${D}_{ind}\left({R}_{i},{\theta}_{j},\Delta {B}_{l},\beta \right)=\underset{\tau ={\stackrel{^}{\tau}}_{k}-\beta}{\overset{{\stackrel{^}{\tau}}_{k}+\beta}{{\displaystyle \sum}}}\left\{{\left|\underset{n=1}{\overset{{R}_{n}}{{\displaystyle \sum}}}\text{\hspace{0.05em}}S\left({\stackrel{^}{\tau}}_{k}^{n},{\stackrel{^}{f}}_{{d}_{k}}^{n}\right)\right|}^{2}\right\}$ (18)

The CD metric is then calculated in the intersection area of all the search grid corresponding to each reference station, i.e. ${S}_{1}\cap {S}_{2}\cap \cdots \cap {S}_{n}$ , and defined as:

${D}_{CD}\left({R}_{i},{\theta}_{j},\Delta {B}_{n},\beta \right)=\underset{k}{{\displaystyle \sum}}\left[\underset{\tau ={\stackrel{^}{\tau}}_{k}-\beta}{\overset{\tau ={\stackrel{^}{\tau}}_{k}+\beta}{{\displaystyle \sum}}}{D}_{ind}\left({\stackrel{^}{\tau}}_{k}^{n},{\stackrel{^}{f}}_{{d}_{k}}^{n}\right)\right]$ (19)

In order to improve the results, we can consider a second case in which a weight is assigned to each code delay according to the better estimated code delay of each RS from the MS, ${w}_{1},{w}_{2},\cdots ,{w}_{n}$ corresponding respectively to RS1, RS2, …, RSn. In this case, the code delay used for the individual detection is calculated as a function of the n calculated delays corresponding to each RS. We assign a higher cost for RS that has more accurate code delays, i.e. which has the slightest error between the true value and the estimated value. So,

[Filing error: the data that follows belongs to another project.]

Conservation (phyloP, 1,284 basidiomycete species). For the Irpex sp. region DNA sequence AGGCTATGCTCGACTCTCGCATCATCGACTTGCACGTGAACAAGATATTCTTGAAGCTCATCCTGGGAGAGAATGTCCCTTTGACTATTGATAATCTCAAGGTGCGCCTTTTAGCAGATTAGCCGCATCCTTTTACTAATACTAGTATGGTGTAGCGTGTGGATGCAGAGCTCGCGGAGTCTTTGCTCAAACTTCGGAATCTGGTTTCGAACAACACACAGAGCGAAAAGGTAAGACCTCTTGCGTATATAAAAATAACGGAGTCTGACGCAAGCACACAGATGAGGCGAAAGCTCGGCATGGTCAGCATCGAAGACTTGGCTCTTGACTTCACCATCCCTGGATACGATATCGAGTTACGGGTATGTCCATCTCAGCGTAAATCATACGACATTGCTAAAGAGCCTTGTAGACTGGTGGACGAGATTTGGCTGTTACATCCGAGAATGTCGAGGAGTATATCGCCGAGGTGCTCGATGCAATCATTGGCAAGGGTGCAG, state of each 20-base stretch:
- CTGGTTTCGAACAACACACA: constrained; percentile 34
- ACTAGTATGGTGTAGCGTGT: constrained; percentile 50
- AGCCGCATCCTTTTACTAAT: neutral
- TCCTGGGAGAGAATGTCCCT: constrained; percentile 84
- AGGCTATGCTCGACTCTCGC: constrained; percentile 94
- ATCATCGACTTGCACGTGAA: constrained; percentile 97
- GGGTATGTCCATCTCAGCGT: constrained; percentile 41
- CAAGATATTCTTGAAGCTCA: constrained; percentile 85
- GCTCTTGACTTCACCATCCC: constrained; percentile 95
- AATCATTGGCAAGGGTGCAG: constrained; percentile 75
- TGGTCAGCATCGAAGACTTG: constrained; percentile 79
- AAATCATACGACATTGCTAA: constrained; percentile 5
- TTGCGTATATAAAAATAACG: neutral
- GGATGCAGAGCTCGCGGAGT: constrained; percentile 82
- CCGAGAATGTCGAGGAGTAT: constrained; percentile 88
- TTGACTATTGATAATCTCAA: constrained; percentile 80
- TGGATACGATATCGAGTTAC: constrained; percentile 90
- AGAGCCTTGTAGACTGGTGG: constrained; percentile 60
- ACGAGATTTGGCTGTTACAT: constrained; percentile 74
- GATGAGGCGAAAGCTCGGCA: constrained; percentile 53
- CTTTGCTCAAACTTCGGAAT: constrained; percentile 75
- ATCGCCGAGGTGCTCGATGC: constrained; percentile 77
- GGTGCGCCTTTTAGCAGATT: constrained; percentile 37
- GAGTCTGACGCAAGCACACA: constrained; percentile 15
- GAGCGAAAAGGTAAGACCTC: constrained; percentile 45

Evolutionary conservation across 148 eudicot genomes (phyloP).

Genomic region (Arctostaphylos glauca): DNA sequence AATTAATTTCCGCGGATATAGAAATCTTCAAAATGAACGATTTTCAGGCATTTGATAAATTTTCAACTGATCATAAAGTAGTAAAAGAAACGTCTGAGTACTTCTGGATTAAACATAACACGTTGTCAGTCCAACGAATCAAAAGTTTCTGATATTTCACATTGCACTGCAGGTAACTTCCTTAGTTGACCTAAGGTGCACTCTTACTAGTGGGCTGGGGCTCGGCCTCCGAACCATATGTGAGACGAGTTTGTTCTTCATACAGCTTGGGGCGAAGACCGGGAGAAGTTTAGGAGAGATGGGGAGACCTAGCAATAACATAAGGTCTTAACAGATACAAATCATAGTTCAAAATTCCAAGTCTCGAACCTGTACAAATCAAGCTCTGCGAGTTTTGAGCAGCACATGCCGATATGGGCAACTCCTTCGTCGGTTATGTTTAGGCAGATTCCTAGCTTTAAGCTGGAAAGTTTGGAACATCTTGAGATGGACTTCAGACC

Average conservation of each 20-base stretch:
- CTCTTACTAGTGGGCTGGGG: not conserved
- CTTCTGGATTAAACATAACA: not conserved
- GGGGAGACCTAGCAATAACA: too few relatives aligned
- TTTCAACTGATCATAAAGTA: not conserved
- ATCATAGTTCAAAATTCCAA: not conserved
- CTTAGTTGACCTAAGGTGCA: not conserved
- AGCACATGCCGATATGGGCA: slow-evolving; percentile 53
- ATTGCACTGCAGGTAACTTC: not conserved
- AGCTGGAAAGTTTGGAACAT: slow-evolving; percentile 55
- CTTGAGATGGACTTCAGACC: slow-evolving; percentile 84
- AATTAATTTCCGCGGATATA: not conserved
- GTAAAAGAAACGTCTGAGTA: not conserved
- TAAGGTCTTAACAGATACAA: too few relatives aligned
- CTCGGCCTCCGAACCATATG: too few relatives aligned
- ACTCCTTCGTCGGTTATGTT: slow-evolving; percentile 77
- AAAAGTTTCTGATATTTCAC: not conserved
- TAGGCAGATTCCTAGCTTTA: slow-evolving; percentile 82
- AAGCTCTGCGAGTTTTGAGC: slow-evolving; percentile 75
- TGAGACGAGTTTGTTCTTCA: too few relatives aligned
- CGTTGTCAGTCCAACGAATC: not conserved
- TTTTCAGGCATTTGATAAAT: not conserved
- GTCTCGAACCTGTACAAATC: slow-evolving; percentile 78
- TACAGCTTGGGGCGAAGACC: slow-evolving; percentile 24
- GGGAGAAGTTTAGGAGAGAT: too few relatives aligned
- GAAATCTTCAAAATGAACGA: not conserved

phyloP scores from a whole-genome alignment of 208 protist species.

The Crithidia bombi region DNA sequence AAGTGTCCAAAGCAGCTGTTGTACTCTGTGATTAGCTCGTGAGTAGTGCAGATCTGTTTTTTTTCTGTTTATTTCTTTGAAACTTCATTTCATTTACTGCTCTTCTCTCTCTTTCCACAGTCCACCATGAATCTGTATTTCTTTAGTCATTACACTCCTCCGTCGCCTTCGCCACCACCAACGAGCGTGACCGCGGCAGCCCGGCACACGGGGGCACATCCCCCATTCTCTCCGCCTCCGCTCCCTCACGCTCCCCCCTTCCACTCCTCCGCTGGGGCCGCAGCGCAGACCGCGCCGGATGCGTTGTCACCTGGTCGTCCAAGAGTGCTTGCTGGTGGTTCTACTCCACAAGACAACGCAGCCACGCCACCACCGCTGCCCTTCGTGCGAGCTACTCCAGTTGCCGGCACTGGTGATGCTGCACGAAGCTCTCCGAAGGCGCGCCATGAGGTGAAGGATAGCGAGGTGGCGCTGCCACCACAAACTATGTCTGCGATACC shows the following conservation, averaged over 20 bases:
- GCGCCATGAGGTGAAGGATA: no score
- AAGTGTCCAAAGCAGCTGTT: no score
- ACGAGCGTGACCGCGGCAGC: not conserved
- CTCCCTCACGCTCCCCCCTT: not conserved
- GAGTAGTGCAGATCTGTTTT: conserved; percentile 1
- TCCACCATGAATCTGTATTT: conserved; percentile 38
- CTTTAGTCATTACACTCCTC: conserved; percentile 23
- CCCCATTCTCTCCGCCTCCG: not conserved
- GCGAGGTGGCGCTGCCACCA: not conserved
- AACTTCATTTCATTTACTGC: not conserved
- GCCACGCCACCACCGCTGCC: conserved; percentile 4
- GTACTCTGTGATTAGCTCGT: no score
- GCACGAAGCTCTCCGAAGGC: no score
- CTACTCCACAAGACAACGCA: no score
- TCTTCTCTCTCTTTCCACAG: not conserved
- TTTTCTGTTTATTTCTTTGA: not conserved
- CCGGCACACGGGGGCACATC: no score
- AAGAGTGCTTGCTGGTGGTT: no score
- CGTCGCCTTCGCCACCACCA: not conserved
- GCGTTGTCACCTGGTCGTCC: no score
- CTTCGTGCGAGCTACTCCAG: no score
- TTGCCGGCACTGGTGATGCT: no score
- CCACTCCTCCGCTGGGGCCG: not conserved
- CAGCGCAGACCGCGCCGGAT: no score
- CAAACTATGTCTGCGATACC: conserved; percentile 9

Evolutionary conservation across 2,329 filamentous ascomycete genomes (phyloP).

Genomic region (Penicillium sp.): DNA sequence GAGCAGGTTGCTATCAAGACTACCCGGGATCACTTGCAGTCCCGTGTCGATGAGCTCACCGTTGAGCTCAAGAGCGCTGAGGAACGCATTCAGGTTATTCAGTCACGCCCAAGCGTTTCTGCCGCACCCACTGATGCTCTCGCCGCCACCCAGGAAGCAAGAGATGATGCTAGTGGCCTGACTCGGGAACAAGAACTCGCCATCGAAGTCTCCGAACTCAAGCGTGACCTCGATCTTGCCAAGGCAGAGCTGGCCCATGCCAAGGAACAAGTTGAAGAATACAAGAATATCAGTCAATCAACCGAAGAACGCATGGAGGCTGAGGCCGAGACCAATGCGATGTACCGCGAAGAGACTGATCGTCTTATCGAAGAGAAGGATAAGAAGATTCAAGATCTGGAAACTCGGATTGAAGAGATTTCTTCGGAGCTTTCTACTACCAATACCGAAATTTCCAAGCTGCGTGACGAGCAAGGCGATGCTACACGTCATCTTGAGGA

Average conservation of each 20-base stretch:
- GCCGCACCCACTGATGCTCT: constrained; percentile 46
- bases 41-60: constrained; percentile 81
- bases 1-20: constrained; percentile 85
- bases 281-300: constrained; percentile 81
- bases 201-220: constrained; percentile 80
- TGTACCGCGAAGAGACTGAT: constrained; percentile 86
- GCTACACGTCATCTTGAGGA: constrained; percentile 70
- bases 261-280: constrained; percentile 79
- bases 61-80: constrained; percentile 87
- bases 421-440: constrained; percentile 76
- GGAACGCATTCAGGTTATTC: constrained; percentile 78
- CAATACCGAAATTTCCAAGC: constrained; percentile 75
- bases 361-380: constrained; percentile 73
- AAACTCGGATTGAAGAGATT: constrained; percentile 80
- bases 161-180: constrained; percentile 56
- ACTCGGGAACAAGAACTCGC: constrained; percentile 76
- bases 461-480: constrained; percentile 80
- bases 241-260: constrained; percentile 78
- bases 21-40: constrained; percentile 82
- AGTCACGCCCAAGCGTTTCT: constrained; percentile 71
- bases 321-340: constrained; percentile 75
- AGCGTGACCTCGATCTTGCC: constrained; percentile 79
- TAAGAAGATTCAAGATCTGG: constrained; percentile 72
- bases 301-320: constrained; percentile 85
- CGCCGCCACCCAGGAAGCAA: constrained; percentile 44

${\stackrel{^}{\tau}}_{k}={w}_{1}{\stackrel{^}{\tau}}_{k}^{1}+{w}_{2}{\stackrel{^}{\tau}}_{k}^{2}+\cdots +{w}_{n}{\stackrel{^}{\tau}}_{k}^{n}$ (20)

where the values of ${w}_{n}$ vary according to the estimated phase code for each RS, such that ${\sum}_{n=1}^{{R}_{n}}{w}_{n}}=1$ .

Knowing that the information coming from different reference stations may have different levels of reliability, weighting coefficients are useful to merge the estimated code delay corresponding to each RS in the individual and collective detection metrics. Thus, the weights related to the aiding quality (accuracy of code delay), inspired by [17] , can be expressed as:

${w}_{n}\left(\tau \right)=z\cdot \frac{1}{{\sigma}_{n}\left(\tau \right)}$ (21)

where ${w}_{n}\left(\tau \right)$ represents the proper weights for the code delay estimate corresponding to each RS, ${\sigma}_{n}\left(\tau \right)$ is the standard deviation of the estimated code delay corresponding to each RS, and the coefficient z is used to obtain a unitary sum of all weights. Indeed, according to the values of ${\sigma}_{n}\left(\tau \right)$ , weighting coefficients inversely proportional to them can be used as:

$z=1/{\displaystyle \underset{n=1}{\overset{{R}_{n}}{\sum}}\frac{1}{{\sigma}_{n}\left(\tau \right)}}$ (22)

Note that the MS computes the code delay estimate corresponding to each RS (expressed in Equation (17)) and combine them during the collective acquisition (expressed in Equations (18) and (19)). The choice of the assigned weight costs may depend on several criteria on the quality of the corresponding reference station (low cost or professional receivers, acceptable margin of error, receivers that know their position with very high precision, etc.).

In the case where the values of the code delay errors are almost the same for all reference stations, another simpler approach can be used by using constant weights while performing the arithmetic average of the code delay corresponding to all reference stations i.e.